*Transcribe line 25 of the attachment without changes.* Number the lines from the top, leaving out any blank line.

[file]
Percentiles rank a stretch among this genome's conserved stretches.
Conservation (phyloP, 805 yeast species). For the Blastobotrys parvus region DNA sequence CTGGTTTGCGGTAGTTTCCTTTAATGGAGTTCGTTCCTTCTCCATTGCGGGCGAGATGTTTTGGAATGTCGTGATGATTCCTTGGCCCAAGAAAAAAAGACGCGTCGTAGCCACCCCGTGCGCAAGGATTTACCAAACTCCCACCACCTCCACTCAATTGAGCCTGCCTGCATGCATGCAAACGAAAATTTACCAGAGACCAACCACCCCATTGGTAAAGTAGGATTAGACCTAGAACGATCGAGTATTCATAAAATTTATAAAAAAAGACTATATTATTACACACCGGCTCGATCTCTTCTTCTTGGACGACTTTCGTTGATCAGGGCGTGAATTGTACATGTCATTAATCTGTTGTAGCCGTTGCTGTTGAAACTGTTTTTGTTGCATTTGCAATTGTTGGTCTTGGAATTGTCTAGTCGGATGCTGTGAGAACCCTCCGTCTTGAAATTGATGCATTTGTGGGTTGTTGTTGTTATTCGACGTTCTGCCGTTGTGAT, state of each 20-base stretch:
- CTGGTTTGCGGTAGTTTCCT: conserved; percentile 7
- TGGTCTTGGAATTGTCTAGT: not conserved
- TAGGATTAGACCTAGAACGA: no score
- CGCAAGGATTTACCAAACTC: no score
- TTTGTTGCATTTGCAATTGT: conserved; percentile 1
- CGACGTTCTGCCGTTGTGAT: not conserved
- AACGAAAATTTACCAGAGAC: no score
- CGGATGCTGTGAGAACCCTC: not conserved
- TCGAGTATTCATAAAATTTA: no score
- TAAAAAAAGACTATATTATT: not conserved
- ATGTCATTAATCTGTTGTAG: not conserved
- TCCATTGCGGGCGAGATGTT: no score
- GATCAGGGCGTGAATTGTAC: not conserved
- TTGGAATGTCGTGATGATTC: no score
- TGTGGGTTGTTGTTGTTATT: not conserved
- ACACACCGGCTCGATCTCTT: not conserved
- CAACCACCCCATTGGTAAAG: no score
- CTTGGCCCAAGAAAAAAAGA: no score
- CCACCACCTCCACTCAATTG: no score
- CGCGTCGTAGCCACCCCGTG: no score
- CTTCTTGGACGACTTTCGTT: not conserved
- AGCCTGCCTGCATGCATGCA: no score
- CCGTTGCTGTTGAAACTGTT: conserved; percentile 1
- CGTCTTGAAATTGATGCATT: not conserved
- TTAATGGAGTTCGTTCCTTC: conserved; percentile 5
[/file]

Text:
- CCGTTGCTGTTGAAACTGTT: conserved; percentile 1